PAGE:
Programming tutorials

Block padding methods

Block symmetric encryption algorithms operate on fixed size blocks of data. We will again assume a block size of 16 bytes (128 bits) for the examples. Of course, different algorithms might use different block sizes, but the same principles apply to any size block.

If you are encrypting a message in ECB or CBC [mode|blockmodes], it is necessary to ensure that the message is an exact multiple of the block length. This generally means that you need to pad the message data to the next block boundary. This is not difficult, but for historical reasons several standard padding methods have emerged. There is no real reason why we should need more than one standard padding method, but several methods exist and are widely used.

Zero Padding

Suppose your data is 45 bytes long. This data divides into 3 blocks, of size 16, 16 and 13 bytes. In the Zero Padding scheme, the final block is padded with zeros to make it up to 16 bytes. The total size of the encrypted data will therefore be 48 bytes.


There is nothing in the ciphertext to indicate that the original plaintext was only 45 bytes long. The decrypted data will be 48 bytes long, and your application will need to worry about how much of that data is valid.

This isn’t always a problem. Your data might be a fixed length (eg it is always 45 bytes long), or the data itself might have a length field. In some cases, for example if the data is a null terminated text string, the additional zero bytes at the end of the data might be ignored anyway.

Random Padding

This is similar to zero padding, but the bytes used to pad the message are assigned randomly selected values rather than always being set to zero.

With zero padding, an attacker knows that the final bytes of the plaintext are likely to be zeros. In principle, any information the attacker knows about the plaintext could be a help in cracking the encryption, and so it should be avoided. By using random values instead of zeros, there is no way of knowing the content of the padding bytes.

In real terms, this is probably not worth the effort. If you are using a strong encryption method the risk is very low.

PKCS7 Padding

An alternative form of padding is PKCS7. Instead of zeros or random data, the value of each byte is the number of padding bytes. In our case, with 3 padding bytes, then each of the padding bytes contains the value 3.


It is a simple matter for the decryptor to look at the final byte of the padded message, and discard that number of bytes from the decoded result. This means that you get the exact original message back, without any extra padding bytes.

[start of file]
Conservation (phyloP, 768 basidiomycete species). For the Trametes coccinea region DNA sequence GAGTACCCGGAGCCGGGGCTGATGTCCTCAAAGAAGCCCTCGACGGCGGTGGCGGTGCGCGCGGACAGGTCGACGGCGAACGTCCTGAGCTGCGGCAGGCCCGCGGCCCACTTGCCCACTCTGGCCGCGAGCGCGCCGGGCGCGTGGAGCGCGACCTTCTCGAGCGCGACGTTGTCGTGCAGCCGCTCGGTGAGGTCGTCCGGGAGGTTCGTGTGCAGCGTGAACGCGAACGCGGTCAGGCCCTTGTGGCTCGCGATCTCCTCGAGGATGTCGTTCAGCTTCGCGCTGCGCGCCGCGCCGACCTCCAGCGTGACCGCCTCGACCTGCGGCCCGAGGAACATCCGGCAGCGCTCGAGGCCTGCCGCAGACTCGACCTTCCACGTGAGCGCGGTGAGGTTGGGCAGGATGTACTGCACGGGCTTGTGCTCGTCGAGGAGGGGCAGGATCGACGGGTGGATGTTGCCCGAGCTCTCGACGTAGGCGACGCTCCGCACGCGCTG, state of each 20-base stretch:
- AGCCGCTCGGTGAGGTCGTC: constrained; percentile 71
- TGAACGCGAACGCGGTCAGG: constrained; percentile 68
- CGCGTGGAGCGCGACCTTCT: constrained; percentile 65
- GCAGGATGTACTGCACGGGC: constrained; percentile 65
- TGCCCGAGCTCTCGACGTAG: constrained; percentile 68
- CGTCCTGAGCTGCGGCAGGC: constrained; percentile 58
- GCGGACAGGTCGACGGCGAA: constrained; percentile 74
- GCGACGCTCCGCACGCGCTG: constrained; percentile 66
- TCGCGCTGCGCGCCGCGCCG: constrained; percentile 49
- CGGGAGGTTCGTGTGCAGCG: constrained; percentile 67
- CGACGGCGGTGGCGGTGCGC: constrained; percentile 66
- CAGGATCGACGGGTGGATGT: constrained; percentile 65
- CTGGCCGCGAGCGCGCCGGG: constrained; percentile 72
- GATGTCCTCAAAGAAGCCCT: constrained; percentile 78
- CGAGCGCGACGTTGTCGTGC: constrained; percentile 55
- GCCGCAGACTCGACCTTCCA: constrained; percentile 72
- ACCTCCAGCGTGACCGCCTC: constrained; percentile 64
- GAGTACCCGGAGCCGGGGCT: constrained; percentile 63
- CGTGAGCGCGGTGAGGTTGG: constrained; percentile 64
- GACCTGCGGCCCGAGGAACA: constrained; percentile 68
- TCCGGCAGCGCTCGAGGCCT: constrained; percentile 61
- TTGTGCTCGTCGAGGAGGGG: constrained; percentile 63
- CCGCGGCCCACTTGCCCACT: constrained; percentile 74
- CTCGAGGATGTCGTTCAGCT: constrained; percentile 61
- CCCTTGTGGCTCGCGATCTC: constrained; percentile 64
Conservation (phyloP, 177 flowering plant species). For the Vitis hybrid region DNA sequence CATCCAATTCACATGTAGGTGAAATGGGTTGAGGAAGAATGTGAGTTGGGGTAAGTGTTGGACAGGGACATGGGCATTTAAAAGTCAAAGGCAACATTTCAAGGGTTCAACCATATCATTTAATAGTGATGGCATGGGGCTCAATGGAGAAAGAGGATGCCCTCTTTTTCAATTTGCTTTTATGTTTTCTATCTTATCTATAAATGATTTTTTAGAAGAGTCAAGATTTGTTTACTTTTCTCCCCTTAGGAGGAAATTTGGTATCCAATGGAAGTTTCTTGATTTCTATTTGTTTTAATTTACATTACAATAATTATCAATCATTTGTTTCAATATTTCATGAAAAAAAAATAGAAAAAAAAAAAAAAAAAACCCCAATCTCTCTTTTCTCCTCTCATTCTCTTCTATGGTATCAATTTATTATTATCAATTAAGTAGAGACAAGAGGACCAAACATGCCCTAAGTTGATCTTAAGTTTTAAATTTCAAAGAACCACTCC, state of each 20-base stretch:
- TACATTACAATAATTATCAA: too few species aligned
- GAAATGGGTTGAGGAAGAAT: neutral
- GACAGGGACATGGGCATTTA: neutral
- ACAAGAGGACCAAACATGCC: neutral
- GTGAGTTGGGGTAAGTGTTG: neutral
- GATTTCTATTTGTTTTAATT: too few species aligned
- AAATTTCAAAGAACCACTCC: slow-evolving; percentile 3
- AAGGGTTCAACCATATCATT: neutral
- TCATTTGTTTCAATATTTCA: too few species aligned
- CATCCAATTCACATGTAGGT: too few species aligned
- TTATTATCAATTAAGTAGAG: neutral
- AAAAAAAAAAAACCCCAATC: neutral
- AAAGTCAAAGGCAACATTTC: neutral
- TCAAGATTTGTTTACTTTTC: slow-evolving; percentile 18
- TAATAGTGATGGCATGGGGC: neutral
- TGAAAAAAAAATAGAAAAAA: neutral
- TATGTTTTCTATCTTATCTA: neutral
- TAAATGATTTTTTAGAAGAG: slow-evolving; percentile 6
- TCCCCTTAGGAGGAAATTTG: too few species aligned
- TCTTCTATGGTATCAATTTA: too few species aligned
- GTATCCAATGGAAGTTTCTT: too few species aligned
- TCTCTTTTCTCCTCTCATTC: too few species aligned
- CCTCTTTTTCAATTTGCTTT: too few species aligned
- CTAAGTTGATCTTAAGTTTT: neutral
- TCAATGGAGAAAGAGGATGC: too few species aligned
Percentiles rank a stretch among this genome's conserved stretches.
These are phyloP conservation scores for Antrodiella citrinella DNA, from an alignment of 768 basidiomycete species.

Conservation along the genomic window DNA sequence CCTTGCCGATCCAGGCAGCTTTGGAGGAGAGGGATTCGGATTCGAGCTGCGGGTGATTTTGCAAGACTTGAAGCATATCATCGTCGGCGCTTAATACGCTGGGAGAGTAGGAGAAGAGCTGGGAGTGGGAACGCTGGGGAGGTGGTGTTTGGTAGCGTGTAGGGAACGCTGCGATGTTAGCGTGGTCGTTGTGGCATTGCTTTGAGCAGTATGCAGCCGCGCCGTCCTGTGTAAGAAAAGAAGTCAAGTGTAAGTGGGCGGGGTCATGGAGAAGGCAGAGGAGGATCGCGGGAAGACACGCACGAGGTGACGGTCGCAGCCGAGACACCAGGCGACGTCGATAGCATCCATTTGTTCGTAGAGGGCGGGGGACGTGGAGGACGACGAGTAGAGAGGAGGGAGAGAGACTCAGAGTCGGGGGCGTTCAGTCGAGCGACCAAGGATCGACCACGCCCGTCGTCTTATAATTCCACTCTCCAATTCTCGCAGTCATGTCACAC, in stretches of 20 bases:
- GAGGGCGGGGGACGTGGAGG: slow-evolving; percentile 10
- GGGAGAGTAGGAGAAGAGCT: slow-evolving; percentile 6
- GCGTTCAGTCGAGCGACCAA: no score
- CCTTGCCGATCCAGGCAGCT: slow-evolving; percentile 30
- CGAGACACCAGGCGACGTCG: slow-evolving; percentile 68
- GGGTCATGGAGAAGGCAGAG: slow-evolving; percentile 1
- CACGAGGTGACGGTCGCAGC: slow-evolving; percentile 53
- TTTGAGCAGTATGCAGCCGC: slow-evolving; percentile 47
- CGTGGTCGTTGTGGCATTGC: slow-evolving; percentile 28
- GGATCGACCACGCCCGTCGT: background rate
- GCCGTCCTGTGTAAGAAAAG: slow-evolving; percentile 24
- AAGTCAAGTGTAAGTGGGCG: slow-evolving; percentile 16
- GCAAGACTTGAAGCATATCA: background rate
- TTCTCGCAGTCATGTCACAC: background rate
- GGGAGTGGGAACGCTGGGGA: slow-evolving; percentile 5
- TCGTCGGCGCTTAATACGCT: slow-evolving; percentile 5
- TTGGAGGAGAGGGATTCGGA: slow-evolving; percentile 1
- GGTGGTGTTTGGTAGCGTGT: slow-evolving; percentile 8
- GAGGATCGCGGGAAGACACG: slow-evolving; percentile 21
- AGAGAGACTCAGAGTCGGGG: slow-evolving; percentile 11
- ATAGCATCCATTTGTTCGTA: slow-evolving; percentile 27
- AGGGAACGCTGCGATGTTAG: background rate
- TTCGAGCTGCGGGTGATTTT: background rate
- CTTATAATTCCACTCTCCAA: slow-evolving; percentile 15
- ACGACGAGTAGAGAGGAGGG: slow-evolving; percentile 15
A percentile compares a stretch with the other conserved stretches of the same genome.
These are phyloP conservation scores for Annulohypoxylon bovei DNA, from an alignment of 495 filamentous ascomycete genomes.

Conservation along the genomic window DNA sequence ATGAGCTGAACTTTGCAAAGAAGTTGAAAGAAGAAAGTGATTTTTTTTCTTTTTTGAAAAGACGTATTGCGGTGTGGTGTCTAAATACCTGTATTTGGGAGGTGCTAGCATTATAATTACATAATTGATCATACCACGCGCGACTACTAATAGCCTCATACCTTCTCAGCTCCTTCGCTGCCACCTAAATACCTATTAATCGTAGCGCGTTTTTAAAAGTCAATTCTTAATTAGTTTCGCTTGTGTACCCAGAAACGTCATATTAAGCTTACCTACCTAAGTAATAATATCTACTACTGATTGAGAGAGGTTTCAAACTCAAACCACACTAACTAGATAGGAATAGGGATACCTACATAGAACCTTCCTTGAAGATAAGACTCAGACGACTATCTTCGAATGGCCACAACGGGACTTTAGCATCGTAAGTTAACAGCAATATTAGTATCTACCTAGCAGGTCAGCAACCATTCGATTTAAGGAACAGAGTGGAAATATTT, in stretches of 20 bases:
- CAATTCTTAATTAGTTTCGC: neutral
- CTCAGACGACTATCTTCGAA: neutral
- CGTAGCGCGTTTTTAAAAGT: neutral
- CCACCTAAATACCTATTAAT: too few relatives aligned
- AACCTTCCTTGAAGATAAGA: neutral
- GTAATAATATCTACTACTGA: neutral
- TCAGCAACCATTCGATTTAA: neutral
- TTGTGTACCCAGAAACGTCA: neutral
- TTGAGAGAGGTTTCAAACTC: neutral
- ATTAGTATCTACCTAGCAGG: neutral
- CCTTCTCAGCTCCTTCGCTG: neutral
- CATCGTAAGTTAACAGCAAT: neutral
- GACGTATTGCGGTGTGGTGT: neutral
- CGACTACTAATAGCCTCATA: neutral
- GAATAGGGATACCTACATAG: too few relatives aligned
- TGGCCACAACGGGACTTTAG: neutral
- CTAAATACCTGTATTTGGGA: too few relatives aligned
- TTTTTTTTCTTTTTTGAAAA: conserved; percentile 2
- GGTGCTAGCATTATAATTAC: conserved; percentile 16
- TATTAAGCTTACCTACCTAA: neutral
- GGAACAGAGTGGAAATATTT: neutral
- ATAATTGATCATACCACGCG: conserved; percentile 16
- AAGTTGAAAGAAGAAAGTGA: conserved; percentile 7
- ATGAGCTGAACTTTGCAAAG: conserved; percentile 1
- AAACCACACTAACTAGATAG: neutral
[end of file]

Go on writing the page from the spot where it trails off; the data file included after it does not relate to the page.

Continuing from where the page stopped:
It can also check that all the pad bytes have the same value, as a basic integrity check on the data. However, this check is rather weak. For example, if a decrypted message has a final byte of 1, then it will be recognised as a message with 1 pad byte and assumed to be correct. Suppose you fed completely random data into your decryptor, so that the output is also random. Approximately 1 in every 256 decoded messages would have a 1 as its final byte, and would therefore pass the integrity check despite being completely bogus. If you need to check the message integrity, include a [hash|hash] of the plaintext at the end of the message.

Finally, although this padding method has the advantage that it can automatically remove padding bytes on decryption, there is a small price to pay for this. This algorithm requires at least one pad byte. This means that if your data happens to fit into an exact number of blocks, then you need to add an entire extra block of padding. For example, if the data happens to be 48 bytes long, then you need to encrypt it as 64 bytes even though the final 16 bytes are all padding.

One and Zeroes Padding

Another alternative method is “one and zeroes” padding. In this method, the first pad byte is a 1, and the remaining pad bytes are 0. Once again it is a simple matter for the decryption process to discard the pad bytes. It simply counts back from the last byte until it finds a 1, and discards the excess bytes.


As with PKCS7, this algorithm offers weak integrity checking, and shares the disadvantage that an extra block of padding is added if the plaintext is an exact multiple of the block size. In fact these algorithms have almost identical characteristics, and the world would be no less rich if one or the other didn’t exist - but they do exist and they are both used in various systems.